Health Care Helped Sweep Democrats Into House In Midterms, But Has It Shifted Back To An Achilles’ Heel?
In the past couple of years, Democrats have found health care to be a winning issue for them politically. But as the candidates edge toward "Medicare for All" and public option plans, the issue could once again become a weak spot. And outlets take a look at which issues were missing from this week's debates.
The Associated Press:
Health Care Comes In Focus, This Time As Risk For Democrats
With health care at the center of presidential politics, Democrats are split over eliminating employer-provided health insurance under "Medicare for All." The risk is that history has shown voters are wary of disruptions to job-based insurance, the mainstay of coverage for Americans over three generations. Divisions were on display in the two Democratic debates this week, with Sens. Bernie Sanders and Elizabeth Warren calling for a complete switch to government-run health insurance for all. (Alonso-Zaldivar, 8/1)
Schumer Warns Democrats Against 'Circular Firing Squad' On Health Care
Senate Minority Leader Charles Schumer (D-N.Y.) on Thursday warned Democratic presidential candidates not to become so focused on the internal differences over health care that they lose sight of fighting against President Trump. ..."If we get all focused on the differences between, say Bernie [Sanders] and Cory [Booker] and Mayor Pete [Buttigieg] and [John] Hickenlooper, we'll lose sight of the fact that it's Donald Trump who's now trying to reduce health care, destroy health care, get rid of it for everybody," Schumer said. (Weixel, 8/1)
Warren Has Lots Of Plans. But Not On Health Care.
Elizabeth Warren boasts she has a plan for everything, but there’s one glaring omission: health care. Warren, who has recently leaped into the top tier of a crowded primary field as she rolled out detailed policies for seemingly everything — from climate change to the opioid crisis to breaking up tech giants — has instead embraced “Medicare for All” legislation from Sen. Bernie Sanders, her foremost progressive rival. And for many single-payer activists thrilled the once-fringe issue has entered the party’s mainstream, that’s good enough. (Ollstein, 8/2)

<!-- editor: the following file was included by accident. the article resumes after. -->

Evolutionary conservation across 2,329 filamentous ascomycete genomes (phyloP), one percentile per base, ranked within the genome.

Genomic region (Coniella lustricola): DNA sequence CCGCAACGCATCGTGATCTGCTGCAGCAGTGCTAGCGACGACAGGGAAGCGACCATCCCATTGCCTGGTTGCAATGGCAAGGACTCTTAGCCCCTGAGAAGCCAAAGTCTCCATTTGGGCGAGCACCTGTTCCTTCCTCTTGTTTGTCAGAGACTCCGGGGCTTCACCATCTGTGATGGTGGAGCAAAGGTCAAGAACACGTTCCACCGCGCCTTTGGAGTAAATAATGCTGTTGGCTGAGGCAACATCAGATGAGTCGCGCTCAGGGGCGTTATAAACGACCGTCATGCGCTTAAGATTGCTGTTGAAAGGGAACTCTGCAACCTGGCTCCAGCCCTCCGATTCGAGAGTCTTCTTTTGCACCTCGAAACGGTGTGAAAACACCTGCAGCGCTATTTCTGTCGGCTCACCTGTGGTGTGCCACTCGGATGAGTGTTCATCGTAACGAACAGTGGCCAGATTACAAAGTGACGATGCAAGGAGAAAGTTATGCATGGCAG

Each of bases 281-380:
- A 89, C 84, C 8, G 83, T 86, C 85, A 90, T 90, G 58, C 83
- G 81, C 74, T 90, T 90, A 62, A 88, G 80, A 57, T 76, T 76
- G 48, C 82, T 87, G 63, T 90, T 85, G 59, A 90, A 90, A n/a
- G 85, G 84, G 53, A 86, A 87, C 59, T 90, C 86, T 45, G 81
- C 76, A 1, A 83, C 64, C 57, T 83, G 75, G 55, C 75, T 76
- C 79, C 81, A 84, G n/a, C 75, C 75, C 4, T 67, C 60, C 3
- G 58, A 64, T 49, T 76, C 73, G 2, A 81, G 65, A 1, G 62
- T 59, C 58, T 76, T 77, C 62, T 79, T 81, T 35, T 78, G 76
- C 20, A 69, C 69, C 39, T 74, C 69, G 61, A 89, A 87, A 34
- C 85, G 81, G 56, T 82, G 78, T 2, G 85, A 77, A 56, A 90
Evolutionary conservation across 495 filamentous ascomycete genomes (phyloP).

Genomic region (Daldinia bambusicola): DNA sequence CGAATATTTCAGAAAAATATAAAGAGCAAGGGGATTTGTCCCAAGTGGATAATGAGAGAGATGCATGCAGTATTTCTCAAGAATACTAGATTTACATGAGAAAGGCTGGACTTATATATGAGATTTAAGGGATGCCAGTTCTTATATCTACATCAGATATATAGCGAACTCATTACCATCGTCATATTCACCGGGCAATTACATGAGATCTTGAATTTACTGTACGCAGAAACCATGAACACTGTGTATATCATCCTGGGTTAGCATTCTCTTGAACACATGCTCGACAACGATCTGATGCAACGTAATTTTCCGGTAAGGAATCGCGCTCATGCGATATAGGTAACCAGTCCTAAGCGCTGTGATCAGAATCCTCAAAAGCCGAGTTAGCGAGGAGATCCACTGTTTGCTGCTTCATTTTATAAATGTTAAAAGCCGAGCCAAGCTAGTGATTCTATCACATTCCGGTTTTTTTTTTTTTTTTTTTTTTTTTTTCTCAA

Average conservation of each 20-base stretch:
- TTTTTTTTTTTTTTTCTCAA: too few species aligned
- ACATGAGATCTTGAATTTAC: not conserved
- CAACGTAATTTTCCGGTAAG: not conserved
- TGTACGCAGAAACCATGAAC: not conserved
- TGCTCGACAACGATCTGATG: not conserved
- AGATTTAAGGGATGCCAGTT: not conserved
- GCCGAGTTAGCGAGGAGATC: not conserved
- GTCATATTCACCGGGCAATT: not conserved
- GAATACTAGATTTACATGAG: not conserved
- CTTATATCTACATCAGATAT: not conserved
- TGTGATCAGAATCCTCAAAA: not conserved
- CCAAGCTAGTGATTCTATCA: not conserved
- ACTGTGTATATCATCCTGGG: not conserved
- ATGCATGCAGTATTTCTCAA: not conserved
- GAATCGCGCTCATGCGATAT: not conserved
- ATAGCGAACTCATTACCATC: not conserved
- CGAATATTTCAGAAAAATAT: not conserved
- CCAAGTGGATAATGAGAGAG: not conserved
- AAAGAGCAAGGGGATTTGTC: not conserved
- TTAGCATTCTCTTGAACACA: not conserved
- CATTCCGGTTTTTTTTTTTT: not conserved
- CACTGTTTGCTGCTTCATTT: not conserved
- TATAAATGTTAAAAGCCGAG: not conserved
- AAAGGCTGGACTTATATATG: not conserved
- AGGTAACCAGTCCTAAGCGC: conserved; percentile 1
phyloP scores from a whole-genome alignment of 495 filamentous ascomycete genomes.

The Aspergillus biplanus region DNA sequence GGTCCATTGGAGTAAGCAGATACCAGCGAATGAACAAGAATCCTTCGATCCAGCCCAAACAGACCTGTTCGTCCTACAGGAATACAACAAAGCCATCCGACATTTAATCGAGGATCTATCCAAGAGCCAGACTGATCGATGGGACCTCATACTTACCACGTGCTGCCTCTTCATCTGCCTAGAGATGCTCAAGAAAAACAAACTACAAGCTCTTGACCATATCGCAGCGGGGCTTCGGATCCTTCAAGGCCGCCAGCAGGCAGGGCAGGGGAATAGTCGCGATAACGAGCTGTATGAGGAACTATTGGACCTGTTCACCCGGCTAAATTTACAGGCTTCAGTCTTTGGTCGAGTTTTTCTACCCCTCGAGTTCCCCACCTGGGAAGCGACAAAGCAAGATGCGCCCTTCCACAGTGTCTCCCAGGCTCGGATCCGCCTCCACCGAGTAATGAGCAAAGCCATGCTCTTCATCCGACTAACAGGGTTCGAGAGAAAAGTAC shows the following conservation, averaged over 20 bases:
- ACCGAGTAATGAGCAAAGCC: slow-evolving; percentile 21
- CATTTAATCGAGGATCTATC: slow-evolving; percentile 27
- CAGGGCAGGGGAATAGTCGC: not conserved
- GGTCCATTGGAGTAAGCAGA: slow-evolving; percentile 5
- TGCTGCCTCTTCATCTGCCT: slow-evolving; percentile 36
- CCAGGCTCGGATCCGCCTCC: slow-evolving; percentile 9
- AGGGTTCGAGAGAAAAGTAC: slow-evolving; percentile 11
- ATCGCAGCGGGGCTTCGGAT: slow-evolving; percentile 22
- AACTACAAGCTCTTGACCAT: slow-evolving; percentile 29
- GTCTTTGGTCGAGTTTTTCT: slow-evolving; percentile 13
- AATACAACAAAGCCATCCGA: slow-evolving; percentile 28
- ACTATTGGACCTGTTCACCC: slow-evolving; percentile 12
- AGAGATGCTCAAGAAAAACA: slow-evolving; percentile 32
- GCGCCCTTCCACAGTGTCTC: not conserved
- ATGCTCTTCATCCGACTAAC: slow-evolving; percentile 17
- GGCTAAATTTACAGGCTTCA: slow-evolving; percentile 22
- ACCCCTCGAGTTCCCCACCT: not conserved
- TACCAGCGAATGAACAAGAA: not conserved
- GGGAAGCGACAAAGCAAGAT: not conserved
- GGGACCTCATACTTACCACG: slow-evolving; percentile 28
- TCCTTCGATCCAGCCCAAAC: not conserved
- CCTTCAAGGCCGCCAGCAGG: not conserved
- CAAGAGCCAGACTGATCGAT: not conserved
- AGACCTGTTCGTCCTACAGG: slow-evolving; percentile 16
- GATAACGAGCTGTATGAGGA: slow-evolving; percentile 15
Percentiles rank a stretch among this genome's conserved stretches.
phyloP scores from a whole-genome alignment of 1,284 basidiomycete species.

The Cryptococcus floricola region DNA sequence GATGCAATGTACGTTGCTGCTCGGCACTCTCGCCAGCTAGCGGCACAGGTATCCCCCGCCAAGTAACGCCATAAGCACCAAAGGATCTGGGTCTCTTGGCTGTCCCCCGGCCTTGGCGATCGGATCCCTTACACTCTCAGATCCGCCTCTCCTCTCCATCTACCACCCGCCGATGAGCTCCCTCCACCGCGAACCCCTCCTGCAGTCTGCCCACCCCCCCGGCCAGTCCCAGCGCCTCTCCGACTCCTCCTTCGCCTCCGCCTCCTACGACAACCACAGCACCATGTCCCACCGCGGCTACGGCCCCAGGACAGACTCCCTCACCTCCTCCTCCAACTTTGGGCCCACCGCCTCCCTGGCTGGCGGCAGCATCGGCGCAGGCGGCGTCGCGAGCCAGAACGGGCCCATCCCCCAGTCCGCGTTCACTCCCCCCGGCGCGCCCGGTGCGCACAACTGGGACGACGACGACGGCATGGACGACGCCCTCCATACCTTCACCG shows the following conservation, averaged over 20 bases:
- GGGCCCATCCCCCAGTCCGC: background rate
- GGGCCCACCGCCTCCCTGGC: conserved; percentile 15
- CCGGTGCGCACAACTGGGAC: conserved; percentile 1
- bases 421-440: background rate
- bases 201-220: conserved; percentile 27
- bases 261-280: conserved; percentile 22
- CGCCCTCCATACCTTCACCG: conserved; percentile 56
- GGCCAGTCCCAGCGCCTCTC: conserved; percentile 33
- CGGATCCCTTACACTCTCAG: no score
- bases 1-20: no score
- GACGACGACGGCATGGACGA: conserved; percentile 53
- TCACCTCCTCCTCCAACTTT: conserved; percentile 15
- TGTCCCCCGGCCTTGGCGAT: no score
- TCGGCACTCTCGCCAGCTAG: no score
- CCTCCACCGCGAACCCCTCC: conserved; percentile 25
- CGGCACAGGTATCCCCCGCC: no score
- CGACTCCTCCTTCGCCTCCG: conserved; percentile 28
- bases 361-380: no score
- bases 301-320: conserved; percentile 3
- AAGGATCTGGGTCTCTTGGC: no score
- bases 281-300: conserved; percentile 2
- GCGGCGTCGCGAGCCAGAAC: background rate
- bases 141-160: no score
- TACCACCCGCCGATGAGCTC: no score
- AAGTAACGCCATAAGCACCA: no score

The Washington Post:
Democrats' Failure To Talk About Drug Prices Was 'A Missed Opportunity'
The soaring cost of prescription drugs is among voters’ greatest concerns, but the issue drew little attention from the Democratic candidates during this week’s presidential debates. The low wattage trained on the issue during nearly six hours of debate Tuesday and Wednesday contrasts with the attention President Trump and his top aides are showering on the issue. That partisan gap poses risks for Democrats who might forfeit the advantage they have long held when voters are asked which party they trust to fix health-care problems, according to health policy analysts and pollsters. (Goldstein, 8/1)
The Democratic Debates Mostly Ignored The Opioid Epidemic
We’ve now had four nights of Democratic debates — and in all that time, we’ve learned next to nothing about what any of the candidates want to do about America’s opioid epidemic, one of the worst public health crises facing the country. Throughout the debates, the opioid epidemic was only mentioned in asides, used as a vehicle to make a broader point rather than an issue unto itself. Joe Biden and Beto O’Rourke brought up opioids to criticize the health care industry. Cory Booker brought them up to blast incarcerating people who use drugs. Andrew Yang did so to vaguely talk about how the economy is sending people into despair. No one explained how they plan to fight the crisis head on. (Lopez, 8/1)
The Washington Post:
Black Voters Hear Little In Debate To Excite Them
Some who watched said they were disappointed that in a debate held in Detroit, which is 79 percent black, there was only a passing discussion of the social and economic disparities between blacks and whites that have increased as the region recovers from the automotive industry crisis. And in Flint, which grabbed headlines five years ago when it was discovered that local officials had made decisions that resulted in lead and other toxins contaminating the water supply, those attending watch parties were disappointed that some candidates said nothing about their ongoing challenge to get safe drinking water. (Williams, 8/1)
Kaiser Health News:
KHN’s ‘What The Health?’: Deciphering The Democrats’ Health Debate
Twenty Democratic candidates for president debated health care at length over two nights in Detroit this week. But countless 30-second charges and countercharges from “Medicare for All” backers and those who want a more gradual approach to universal coverage may have left the audience more confused than ever about the best way to make the health system better and more affordable. (8/1)